For him, the social jet lag syndrome is associated with the idea that sleep keeps us from becoming more productive: “People tend to sleep one hour less in order to remain active for one hour more. Yet, sleeping does not mean ceasing to be active, but rather preparing the body and the mind for activity.”

He explained that simple math underlies this statement: “If someone sleeps one hour less, depriving himself of 1/8 of his sleep period, he only gains 1/16 in terms of activity. On the other hand, his efficiency is reduced by about 1/20.”

The result, he said, is a vicious cycle – one that has become endemic in the United States. “You lose efficiency, so you have to work more and more; to work more, you have to sleep less; and by sleeping less, you lose efficiency.”

In his assessment, the widespread use of alarm clocks is evidence that overall people sleep less than they should. “What is the fundamental issue underlying the use of an alarm clock? That we have not completed our biological sleep period! Otherwise, we would need no help to wake up,” he warned. “We must change our attitude toward sleep,” he added.


In addition to propelling social jet lag, the modern lifestyle also contributes to an extreme expression of the so-called chronotypes – the classification of individuals according to the preferences of their body regarding the time they perform daily activities such as sleeping, waking up, working out and exercising the mind.

There are two main chronotypes: the “morning people,” who sleep and rise early, and reserve the night period to sleep; and the “evening people,” who prefer to sleep and wake up late, even if that means dedicating part of the day to sleep.

Roenneberg said that, in terms of their circadian behavior, these two chronotypes are growing farther and farther apart because of how the patterns of exposure to natural light are changing in the modern age.

According to him, throughout the course of evolution, our biological clock was synchronized with a light/dark cycle regulated by exposure to sunlight: “The environment in which we were synchronized during the last thousands of years was one of much light during the day and no light at all at night. The morning and evening chronotypes existed, but the distance between them was not significant.”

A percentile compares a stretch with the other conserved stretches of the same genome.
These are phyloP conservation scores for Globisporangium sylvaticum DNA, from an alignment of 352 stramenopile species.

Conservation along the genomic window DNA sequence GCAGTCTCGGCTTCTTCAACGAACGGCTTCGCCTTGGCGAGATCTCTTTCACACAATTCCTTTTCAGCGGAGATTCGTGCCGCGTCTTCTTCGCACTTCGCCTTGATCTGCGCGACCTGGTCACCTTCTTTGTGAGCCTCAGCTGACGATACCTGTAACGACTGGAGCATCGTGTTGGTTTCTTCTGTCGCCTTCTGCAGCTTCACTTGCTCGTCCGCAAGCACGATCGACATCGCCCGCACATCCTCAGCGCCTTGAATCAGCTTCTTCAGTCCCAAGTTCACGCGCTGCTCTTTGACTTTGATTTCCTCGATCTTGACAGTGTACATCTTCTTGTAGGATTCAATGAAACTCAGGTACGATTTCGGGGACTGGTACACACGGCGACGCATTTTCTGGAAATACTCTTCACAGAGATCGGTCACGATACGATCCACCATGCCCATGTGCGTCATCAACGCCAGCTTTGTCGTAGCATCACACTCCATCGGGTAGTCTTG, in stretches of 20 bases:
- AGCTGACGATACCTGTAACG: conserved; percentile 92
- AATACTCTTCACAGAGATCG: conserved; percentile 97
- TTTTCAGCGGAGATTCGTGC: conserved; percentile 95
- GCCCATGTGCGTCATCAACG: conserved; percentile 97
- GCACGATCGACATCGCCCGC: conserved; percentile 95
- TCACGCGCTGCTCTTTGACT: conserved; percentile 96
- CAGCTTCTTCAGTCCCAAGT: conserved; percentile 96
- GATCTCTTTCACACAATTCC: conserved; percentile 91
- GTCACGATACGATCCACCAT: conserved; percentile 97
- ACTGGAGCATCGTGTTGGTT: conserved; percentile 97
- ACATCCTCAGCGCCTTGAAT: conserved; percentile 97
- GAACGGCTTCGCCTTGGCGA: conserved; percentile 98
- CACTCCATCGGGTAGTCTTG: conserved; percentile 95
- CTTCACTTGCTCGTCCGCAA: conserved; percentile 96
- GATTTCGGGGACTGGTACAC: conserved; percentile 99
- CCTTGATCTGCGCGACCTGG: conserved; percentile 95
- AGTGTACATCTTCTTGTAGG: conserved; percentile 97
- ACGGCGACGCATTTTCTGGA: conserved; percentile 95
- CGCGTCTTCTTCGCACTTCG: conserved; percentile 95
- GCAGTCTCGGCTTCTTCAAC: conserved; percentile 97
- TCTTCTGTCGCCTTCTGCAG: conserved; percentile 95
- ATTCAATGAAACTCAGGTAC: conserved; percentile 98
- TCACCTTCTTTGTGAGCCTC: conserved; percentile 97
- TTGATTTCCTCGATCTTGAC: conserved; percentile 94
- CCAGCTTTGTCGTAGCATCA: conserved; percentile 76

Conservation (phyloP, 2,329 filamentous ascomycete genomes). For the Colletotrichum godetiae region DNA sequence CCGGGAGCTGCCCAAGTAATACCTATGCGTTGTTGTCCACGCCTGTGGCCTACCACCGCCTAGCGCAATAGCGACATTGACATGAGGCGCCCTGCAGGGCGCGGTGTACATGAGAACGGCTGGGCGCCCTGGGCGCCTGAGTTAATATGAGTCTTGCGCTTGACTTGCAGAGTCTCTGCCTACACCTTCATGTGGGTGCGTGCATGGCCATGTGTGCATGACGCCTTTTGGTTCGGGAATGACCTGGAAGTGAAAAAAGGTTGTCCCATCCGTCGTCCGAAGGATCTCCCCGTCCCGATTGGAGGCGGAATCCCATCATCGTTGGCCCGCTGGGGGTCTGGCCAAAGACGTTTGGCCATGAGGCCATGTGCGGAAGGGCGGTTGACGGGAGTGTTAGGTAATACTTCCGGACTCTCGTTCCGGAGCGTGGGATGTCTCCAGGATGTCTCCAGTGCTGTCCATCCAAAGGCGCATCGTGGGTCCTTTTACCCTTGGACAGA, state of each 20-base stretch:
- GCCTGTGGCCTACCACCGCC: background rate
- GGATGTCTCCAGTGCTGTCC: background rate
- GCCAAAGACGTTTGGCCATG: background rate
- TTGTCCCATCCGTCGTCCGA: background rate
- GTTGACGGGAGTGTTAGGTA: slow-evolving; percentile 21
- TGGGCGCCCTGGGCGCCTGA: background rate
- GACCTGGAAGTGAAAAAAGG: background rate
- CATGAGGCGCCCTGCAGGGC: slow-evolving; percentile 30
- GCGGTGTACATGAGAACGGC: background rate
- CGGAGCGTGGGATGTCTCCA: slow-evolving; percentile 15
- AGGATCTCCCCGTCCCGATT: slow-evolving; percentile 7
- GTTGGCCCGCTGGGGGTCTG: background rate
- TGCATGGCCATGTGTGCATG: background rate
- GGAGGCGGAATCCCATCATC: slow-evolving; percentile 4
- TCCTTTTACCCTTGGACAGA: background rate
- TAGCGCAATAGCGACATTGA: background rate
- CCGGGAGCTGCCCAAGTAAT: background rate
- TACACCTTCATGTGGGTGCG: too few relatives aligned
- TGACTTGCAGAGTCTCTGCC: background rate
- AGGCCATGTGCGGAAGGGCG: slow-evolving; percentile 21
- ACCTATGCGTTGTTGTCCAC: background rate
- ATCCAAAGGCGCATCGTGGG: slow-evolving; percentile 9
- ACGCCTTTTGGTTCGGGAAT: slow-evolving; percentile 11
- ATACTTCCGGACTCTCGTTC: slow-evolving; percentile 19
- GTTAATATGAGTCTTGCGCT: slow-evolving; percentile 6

However, the dissemination of electric lighting and the habits of modern life have imposed different levels of exposure to solar and artificial light. Indeed, the luminous signals that help synchronize internal body rhythms and external environment rhythms are being minimized.

Roenneberg used the ICA’s own dynamics as an example: in daytime, when people should normally be exposed to the Sun, participants were confined indoors, with little natural light; at night, on the other hand, when the body should be in the dark, they were exposed to a prolonged period of artificial light. “We are darkening the day and illuminating the night. And this light is increasingly turning us into evening people,” he said.

According to him, exposure to artificial light at night would hardly make a farmer become an evening person, because, when working outdoors, under the Sun, he would signal to the biological clock that sunlight, stronger and natural, was the real light. “It is the contrast between light and dark that synchronizes our biological clock, making us sleep from 10 pm to 6 am,” he said.

In Roenneberg’s view, unlike what is commonly thought, being an evening person does not imply any type of pathology. “There is no innate timing of the circadian clock,” he explained, pondering that sleeping and waking up later is “a natural reaction to the environment where one lives, a normal way for the circadian clock to synchronize a body that is not being sufficiently exposed to light.”